Maryland’s public universities should continue to be able to use existing race-conscious factors in their admissions process despite the Trump administration’s announcement it was rescinding previous guidance designed to encourage schools to consider race in admissions decisions.
The administration’s actions could disincentivize universities from considering race in admissions, but University System of Maryland Chancellor Robert Caret said the system’s commitment to a diverse student body would continue.
“The University System of Maryland is committed to recruiting, welcoming and educating talented students from all backgrounds, including all races and ethnicities,” he said in a statement. “As I have said before, fostering diversity and inclusion in our classrooms and laboratories is a critical part of our efforts to prepare Maryland’s and the nation’s future leaders. In achieving this goal, USM institutions will continue to abide by long-established federal law and precedent.”
The federal decision comes after a study from the Hechinger Report early this year brought the university’s flagship College Park campus under criticism for the racial makeup of its student body.
That report found that the university had one of the highest gaps between the racial makeup of a state and its flagship university.
More than 35 percent of the state’s high school graduates in 2015 were black while less than 15 percent of freshmen enrolled at College Park that fall were black, the report found. The gap between the two numbers was the seventh-highest in the nation.
Leaders at the system and university level, including Caret and University of Maryland, College Park President Wallace Loh, have spoken at numerous events over the past year about the need to foster racial diversity, especially in light of several racist and racially tinged incidents on campus.
“The undergraduate student population of USM institutions should draw from all areas of the state and reflect the diversity of the state’s population,” the USM policy says. “Consistent with their individual missions, institutions will seek to enroll the students having greatest potential to benefit from their programs. Each institution shall take appropriate actions in its admissions procedures to achieve these goals, consistent with State and federal laws.”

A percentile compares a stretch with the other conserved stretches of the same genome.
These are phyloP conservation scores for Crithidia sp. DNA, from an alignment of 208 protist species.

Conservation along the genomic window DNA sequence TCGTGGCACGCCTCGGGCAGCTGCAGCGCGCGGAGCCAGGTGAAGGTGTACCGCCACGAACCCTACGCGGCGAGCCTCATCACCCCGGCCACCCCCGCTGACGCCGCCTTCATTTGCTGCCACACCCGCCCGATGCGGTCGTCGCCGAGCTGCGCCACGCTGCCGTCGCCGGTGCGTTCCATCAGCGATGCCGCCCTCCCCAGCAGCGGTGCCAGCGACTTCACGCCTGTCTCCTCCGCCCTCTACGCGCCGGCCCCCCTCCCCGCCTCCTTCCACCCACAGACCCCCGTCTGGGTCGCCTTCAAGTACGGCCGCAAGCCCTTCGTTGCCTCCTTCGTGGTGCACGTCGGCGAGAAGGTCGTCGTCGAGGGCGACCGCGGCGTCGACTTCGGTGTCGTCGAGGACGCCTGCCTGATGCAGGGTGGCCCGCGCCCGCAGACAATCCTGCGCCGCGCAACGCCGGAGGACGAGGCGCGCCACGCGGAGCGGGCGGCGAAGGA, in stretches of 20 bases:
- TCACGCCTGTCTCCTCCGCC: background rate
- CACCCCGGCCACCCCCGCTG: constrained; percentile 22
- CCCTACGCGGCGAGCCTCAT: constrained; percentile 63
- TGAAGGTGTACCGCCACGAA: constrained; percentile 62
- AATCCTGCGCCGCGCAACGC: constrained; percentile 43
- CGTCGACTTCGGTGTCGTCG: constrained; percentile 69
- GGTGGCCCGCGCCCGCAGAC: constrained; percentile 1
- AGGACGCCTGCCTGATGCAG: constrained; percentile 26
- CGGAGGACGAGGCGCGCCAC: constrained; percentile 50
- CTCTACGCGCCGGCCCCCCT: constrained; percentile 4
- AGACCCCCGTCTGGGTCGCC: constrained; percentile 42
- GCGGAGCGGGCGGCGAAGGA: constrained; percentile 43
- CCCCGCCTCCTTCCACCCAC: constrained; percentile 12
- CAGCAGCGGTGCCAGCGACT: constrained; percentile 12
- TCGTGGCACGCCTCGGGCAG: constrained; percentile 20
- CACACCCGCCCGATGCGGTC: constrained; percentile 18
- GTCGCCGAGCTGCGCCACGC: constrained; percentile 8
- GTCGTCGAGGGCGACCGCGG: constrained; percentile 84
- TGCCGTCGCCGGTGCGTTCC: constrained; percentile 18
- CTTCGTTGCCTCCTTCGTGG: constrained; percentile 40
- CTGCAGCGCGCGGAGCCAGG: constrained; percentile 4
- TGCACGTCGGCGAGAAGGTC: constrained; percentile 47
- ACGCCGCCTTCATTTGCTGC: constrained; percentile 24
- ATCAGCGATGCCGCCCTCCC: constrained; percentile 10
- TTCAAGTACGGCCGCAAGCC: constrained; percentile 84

The Trump administration’s decision should not prohibit the system’s universities from using the race-conscious factors in its admissions process that they already have in place.
The University of Maryland, College Park, does not anticipate the policy change will have any effect on existing practices at the school.
“We are proud to be among the most diverse public flagship institutions in the country and we remain committed to our mission as a diverse institution,” the university said in a statement. “We are confident our admissions policies are consistent with the rulings by the Supreme Court and will review any new policy guidelines when issued by the administration.”
But the move could make it harder for schools to pursue race-conscious policies, especially making it difficult for schools to defend themselves from discrimination lawsuits.
The action comes amid a high-profile court fight over Harvard University admissions that has attracted the government’s attention, as well as Supreme Court turnover expected to produce a more critical eye toward schools’ race-conscious admissions policies.
The court’s most recent significant ruling on the subject bolstered colleges’ use of race among many factors in the admission process. But the opinion’s author, Supreme Court Justice Anthony Kennedy, announced his retirement last week, giving President Donald Trump a chance to replace him with a justice who may be more reliably skeptical of admissions programs that take race and ethnicity into account.
The new policy dramatically departs from the stance of the Obama administration, which said schools could consider race in admissions decisions. In one 2011 policy document, the administration said courts had recognized schools’ “compelling interest” in ensuring racially diverse populations on campuses.
“Institutions are not required to implement race-neutral approaches if, in their judgment, the approaches would be unworkable,” the guidance said. “In some cases, race-neutral approaches will be unworkable because they will be ineffective to achieve the diversity the institution seeks.”
That guidance has now been rescinded, as have about a half-dozen similar documents, including some that sought to explain court rulings affirming the use of race to make admissions decisions.
In one such document, the Obama administration stated, “As the Supreme Court has recognized, diversity has benefits for all students, and today’s students must be prepared to succeed in a diverse society and an increasingly global workforce.”
The Trump administration’s announcement is more in line with Bush-era policy that discouraged affirmative action and instead encouraged the use of race-neutral alternatives, like percentage plans and economic diversity programs.
Though such guidance doesn’t have the force of law, schools could presumably use it to defend themselves against lawsuits over admission policies.
The Trump administration’s Justice Department had already signaled concern about the use of race in admissions decisions.
The department, for instance, sided this year with Asian-American plaintiffs who contend in a lawsuit against Harvard that the school unlawfully limits how many Asian students are admitted.
The Associated Press contributed to this story.